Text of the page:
Candidates discussed affordable housing, arming teachers, the Sheriff's Operations Center building, and more.
In a forum held by the NAACP at the African American Cultural Society June 26, an audience of about 120 heard School Board candidates disagree on arming teachers; City Council candidates propose solutions to the local affordable housing shortage; and County Commission candidates debate the situation at the Sheriff’s Operations Center, which has been closed down over health concerns as more than 30 employees have fallen ill.
The event included candidates for Palm Coast City Council, Flagler County Commission, Flagler County School Board, Circuit 7 Judge and the U.S. Representative District 6 Democratic primary.
The Palm Coast City Council District 2 race pits former Palm Coast mayor Jon Netts against Jack Howell, a retired Marine colonel and founder of the Teens-In-Flight program, which provides flight training to at-risk teens and teens who have lost a parent or sibling serving in the active duty armed forces.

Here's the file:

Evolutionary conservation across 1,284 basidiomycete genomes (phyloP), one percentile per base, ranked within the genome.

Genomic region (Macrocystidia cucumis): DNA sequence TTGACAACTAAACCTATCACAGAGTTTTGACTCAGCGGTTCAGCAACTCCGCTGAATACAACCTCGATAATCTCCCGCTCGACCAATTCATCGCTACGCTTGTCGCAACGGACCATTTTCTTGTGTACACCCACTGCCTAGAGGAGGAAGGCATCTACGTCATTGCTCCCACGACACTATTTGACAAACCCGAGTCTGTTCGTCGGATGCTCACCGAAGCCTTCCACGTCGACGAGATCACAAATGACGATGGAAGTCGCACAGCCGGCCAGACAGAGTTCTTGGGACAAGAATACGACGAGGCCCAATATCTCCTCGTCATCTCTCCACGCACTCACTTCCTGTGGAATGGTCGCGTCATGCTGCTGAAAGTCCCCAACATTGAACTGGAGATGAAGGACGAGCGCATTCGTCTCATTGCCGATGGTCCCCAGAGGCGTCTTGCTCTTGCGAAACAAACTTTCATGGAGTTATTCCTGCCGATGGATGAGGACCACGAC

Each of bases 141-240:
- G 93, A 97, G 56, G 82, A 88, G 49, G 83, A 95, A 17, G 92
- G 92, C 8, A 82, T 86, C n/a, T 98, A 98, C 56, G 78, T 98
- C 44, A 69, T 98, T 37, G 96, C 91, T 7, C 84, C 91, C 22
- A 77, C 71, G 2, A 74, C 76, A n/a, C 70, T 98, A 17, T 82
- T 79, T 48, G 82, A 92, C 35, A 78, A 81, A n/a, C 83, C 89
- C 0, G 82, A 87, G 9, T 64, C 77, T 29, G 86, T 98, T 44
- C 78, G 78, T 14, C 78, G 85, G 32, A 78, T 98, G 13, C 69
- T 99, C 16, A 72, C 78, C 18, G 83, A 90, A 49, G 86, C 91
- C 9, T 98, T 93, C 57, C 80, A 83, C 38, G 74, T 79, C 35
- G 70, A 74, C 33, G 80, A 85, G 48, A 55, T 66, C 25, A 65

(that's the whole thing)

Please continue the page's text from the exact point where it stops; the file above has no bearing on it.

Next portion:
“Anybody can make a decision, but the best decision is usually made by decision-makers who are knowledgeable, experienced and skilled in the decision-making process,” Netts said, telling the audience about his more than 20 years of community involvement. He mentioned the reasons people select Palm Coast as a place to live, and said, “We chose Palm Coast. … I think we have an obligation to maintain the high quality of life that we have here today.”
Howell highlighted his own leadership experience. “Throughout my entire life, I’ve always been involved in accountability and responsibility,” he said. “I didn’t become a colonel of Marines by not being a leader. … I represent change.” He spoke of his service as a Marine Corps ROTC high school instructor for 13 years in inner city high schools throughout the nation. “That, to me, was combat,” he said.
Candidate John Tipton, running in the City Council District 4 race against Eddie Branquinho and Corinne Marie Hermle (who was not present for the event), focused on safety and economic concerns.
“We want to make sure that as we grow, we maintain a proper police presence and a relationship with our sheriff’s department,” he said. “Guys, we have to grow our city economically. A city that does not grow economically dies,” he said. He mentioned the recent announcement from Sea Ray that it would be closing its local plant, laying off hundreds of workers. “We want to attract good businesses here that provide career-oriented jobs so that in the event that we do lose a large employer, we have the ability to recover,” he said.